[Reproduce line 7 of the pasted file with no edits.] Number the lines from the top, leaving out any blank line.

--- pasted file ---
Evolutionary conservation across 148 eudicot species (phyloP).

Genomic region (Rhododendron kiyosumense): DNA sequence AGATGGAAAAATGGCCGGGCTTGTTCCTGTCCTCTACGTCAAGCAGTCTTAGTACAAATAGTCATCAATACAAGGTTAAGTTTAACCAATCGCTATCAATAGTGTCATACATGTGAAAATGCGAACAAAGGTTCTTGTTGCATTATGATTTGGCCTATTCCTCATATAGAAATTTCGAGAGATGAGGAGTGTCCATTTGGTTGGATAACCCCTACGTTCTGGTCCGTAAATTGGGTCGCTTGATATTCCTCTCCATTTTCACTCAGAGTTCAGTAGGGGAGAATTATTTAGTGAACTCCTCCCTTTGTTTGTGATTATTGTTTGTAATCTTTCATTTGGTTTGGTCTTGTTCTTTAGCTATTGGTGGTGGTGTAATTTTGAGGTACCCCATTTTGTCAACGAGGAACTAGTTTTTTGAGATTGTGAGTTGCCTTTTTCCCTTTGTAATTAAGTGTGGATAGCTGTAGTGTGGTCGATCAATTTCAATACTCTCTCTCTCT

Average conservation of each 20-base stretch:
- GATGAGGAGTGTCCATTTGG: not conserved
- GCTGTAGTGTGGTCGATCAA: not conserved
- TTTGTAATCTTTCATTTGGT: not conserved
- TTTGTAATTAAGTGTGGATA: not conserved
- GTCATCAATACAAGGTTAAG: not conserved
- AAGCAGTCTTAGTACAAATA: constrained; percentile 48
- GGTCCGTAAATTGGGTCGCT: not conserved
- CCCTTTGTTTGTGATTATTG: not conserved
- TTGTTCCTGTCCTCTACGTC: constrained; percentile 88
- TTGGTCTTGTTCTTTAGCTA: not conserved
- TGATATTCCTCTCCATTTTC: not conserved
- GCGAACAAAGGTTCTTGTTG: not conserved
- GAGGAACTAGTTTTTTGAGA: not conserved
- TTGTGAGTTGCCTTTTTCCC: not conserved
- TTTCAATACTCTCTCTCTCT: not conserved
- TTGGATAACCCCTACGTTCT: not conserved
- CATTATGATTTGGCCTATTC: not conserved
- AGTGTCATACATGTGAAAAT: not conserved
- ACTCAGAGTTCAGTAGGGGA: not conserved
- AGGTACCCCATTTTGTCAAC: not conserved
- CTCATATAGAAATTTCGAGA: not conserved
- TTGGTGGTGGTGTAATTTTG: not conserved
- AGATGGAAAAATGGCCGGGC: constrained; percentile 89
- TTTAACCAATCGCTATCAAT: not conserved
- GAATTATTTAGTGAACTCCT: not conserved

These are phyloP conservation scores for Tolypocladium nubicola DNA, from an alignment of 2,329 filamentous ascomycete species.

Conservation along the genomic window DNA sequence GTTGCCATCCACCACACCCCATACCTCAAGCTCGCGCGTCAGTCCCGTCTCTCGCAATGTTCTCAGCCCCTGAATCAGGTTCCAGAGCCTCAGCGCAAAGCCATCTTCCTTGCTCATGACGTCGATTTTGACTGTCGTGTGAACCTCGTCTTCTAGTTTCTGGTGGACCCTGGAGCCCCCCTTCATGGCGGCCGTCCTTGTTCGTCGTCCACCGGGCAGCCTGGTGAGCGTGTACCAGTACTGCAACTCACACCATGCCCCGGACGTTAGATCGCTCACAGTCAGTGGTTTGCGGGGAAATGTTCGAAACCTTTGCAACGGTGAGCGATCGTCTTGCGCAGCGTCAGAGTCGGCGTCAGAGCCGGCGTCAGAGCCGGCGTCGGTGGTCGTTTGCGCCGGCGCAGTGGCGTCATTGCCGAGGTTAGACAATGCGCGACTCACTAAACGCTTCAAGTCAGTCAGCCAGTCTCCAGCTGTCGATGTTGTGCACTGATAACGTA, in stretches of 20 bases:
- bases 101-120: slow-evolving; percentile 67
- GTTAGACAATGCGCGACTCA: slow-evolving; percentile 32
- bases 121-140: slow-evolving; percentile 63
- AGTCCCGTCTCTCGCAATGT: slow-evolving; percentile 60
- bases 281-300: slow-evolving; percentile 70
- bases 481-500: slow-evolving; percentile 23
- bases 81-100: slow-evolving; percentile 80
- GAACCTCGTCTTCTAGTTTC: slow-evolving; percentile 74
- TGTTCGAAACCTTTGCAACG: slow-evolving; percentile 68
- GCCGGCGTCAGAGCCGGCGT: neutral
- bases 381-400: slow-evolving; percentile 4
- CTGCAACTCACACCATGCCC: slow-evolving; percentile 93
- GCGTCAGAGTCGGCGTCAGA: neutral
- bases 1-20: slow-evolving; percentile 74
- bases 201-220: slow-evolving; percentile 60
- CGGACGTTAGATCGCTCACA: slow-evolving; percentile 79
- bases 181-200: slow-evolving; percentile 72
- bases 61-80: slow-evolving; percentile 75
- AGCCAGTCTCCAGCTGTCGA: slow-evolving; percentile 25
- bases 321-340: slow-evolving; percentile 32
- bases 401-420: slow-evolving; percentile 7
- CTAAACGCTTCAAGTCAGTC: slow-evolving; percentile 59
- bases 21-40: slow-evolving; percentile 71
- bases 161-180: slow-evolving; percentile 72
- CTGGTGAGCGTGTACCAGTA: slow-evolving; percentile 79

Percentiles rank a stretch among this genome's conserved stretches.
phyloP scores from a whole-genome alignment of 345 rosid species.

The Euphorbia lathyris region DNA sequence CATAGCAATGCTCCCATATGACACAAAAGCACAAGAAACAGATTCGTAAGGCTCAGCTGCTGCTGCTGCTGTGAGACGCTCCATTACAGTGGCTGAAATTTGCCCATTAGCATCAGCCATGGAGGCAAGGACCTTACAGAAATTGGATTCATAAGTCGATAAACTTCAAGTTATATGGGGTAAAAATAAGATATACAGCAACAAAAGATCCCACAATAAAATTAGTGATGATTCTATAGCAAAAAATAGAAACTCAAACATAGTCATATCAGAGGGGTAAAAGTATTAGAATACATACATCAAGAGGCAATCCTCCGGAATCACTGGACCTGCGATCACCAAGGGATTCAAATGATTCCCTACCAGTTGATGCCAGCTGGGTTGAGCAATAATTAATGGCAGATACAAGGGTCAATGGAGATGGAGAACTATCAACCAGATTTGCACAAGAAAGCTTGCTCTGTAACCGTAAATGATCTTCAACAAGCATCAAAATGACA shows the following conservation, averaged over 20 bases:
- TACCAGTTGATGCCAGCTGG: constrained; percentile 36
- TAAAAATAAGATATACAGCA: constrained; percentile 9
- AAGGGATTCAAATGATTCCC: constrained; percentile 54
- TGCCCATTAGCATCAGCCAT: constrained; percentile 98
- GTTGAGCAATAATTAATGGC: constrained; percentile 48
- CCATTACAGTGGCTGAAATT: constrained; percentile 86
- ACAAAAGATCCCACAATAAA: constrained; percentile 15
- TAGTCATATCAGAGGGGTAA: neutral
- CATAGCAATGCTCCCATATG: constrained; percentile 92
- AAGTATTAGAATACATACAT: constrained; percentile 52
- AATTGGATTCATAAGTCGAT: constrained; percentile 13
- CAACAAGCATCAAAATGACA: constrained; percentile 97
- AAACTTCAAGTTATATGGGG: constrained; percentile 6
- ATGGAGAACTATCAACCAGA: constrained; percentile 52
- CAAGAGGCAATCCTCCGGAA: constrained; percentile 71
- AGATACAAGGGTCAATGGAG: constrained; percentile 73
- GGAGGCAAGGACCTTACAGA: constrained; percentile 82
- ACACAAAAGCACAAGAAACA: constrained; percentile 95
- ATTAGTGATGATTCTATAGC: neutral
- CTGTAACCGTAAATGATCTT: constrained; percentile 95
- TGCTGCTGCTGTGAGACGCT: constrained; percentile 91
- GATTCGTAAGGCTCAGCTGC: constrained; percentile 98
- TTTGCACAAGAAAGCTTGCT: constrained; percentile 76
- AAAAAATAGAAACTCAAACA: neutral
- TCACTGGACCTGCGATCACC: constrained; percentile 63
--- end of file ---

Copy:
- TTTGTAATTAAGTGTGGATA: not conserved